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Comic for October 22, 2019

Dilbert - 0 sec ago
Categories: Geek

'Codes of Conduct: Speech Bans Are Poor Strategy'

Slashdot - October 22, 2019 - 10:15pm
Categories: Geek, Opinion

Facebook Pledges $1 Billion for California Housing

Slashdot - October 22, 2019 - 10:15pm
Categories: Geek, Opinion

Netflix May Crack Down On Password Sharing

Slashdot - October 22, 2019 - 10:15pm
Categories: Geek, Opinion

Facebook must face $35B facial-recognition lawsuit following court ruling

Ars Technica - October 22, 2019 - 9:02pm

Enlarge / The Facebook app displayed on the screen of an iPhone. (credit: Fabian Sommer | picture alliance | Getty Images)

Facebook's most recent attempt to extricate itself from a potentially landmark lawsuit has come to a dead end, as a federal court declined to hear another appeal to stop the $35 billion class action.

In San Francisco last week, the US Court of Appeals for the 9th Circuit denied Facebook's petition for an en banc hearing in the case. Usually, appeals cases are heard by a panel of three judges out of all the judges who work in a given circuit. An en banc hearing is a kind of appeal in which a much larger group of judges hears a case. In the 9th Circuit, 11 of the 29 judges sit on en banc cases.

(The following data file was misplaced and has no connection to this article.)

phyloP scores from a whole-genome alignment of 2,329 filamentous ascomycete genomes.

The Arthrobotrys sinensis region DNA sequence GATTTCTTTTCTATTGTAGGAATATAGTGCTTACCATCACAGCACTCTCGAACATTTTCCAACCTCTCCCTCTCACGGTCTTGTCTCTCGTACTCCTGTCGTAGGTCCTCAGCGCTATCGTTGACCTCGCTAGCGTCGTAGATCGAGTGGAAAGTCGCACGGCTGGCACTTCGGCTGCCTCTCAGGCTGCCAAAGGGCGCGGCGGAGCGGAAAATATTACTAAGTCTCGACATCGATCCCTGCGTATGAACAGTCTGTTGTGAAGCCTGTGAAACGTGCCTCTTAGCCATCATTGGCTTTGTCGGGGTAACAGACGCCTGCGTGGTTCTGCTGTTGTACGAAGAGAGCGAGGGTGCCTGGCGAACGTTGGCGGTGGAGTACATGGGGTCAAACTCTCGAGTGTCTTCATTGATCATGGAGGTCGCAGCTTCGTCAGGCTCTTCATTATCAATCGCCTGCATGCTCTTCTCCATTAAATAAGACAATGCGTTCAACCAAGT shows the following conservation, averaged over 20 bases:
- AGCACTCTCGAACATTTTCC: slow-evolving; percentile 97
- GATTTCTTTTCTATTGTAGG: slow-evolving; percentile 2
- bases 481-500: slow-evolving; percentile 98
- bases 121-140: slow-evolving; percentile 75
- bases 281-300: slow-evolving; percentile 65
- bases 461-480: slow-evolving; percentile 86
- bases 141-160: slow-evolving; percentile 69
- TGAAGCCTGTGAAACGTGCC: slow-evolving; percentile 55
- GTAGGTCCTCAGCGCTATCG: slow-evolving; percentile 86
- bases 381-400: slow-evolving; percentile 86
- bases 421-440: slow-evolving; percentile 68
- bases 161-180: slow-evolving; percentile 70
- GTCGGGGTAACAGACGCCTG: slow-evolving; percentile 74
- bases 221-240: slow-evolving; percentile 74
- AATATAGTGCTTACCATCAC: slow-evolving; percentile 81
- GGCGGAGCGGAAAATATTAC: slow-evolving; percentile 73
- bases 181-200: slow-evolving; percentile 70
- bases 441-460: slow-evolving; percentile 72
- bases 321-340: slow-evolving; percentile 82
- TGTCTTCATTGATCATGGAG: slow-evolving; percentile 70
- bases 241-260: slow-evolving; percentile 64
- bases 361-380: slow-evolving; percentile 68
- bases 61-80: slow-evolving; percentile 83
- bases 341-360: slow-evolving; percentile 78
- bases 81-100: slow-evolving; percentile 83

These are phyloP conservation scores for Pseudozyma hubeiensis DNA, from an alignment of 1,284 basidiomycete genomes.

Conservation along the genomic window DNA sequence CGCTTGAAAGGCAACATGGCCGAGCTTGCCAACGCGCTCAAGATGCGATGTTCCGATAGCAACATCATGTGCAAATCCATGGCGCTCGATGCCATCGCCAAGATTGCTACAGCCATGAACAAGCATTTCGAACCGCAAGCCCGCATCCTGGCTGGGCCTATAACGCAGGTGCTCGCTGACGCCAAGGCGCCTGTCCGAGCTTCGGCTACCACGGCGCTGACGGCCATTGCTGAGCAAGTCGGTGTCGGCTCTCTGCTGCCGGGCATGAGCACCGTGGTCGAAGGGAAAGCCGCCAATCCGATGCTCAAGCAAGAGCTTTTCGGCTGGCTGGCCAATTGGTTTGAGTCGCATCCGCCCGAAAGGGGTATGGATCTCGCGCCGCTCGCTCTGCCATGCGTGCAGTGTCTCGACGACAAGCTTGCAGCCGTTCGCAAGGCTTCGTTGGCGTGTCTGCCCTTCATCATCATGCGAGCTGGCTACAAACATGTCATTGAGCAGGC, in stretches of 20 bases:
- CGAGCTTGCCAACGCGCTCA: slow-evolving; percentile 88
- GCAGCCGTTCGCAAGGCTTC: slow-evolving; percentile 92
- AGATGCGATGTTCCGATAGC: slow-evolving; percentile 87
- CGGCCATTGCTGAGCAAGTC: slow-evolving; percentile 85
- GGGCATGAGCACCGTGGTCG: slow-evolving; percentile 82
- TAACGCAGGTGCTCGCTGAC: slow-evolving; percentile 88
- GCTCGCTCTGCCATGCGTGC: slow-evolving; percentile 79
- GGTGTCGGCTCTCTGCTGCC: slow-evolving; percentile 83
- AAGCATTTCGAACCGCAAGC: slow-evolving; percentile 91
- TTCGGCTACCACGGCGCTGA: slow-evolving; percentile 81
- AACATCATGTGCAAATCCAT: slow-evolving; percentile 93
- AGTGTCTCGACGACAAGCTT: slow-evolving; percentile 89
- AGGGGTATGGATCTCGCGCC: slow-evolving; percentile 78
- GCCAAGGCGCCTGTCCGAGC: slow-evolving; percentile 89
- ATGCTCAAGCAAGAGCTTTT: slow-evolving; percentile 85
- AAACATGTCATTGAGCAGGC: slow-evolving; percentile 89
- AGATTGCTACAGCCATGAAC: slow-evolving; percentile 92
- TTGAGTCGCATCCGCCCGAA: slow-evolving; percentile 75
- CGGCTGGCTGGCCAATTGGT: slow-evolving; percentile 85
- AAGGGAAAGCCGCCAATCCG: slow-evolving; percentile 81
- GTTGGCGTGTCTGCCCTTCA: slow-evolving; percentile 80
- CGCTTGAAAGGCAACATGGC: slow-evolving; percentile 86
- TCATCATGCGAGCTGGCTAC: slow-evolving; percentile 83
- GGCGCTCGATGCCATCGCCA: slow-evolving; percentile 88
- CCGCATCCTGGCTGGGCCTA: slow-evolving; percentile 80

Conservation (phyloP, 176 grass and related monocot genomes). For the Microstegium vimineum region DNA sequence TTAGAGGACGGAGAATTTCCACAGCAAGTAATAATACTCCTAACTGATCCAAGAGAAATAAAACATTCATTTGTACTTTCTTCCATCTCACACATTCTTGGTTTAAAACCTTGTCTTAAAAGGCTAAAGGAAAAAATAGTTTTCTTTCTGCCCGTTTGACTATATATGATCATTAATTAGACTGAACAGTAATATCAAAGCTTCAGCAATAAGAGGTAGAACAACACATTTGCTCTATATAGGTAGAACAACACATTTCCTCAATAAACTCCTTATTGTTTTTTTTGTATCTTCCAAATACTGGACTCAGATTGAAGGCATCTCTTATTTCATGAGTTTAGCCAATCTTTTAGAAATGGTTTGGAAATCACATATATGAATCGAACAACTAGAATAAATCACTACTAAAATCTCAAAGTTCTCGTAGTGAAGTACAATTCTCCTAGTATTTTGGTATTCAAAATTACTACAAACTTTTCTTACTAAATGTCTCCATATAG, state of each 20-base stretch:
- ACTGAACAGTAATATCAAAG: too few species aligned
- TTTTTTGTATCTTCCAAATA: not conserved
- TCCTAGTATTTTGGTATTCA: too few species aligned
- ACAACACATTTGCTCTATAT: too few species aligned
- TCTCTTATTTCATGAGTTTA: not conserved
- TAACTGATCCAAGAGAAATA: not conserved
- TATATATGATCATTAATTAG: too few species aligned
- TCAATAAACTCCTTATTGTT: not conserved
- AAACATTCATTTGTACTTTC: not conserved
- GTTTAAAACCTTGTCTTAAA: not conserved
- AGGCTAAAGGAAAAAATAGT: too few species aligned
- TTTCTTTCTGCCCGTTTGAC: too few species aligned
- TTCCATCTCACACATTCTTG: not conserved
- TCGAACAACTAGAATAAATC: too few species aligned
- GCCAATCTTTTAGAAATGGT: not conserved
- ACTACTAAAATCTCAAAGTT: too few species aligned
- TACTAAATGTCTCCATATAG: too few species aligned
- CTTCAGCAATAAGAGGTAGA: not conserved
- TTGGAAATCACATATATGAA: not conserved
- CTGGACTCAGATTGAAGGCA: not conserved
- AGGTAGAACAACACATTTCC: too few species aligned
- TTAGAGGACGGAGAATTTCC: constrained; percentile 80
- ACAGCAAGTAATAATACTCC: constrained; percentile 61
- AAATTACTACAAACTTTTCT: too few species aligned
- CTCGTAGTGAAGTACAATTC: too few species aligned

Facebook had requested an en banc hearing to appeal the 9th's Circuit's August ruling, in which the court determined that the plaintiffs had standing to sue, even though Facebook's alleged actions did not cause them any quantifiable financial harm. The class-action suit can now move forward.

Read 8 remaining paragraphs | Comments

After court loss, Ajit Pai complains about states regulating broadband

Ars Technica - October 22, 2019 - 8:49pm

Enlarge / Federal Communication Commission Chairman Ajit Pai at the Conservative Political Action Conference on February 23, 2018, in National Harbor, Maryland. (credit: Getty Images | Chip Somodevilla )

Federal Communications Commission Chairman Ajit Pai may have belatedly concluded that federal regulation of broadband would be better for businesses than letting all 50 US states regulate Internet access.

Speaking at the WSJ Tech Live conference yesterday, Pai said that "a uniform, well-established set of regulations" is preferable to states regulating broadband individually. "[Pai] said allowing states and local governments to pass their own laws regulating Internet services, which inherently cross state lines, creates market uncertainty," according to CNET.

The CNET article included this direct quote from Pai:

Read 11 remaining paragraphs | Comments


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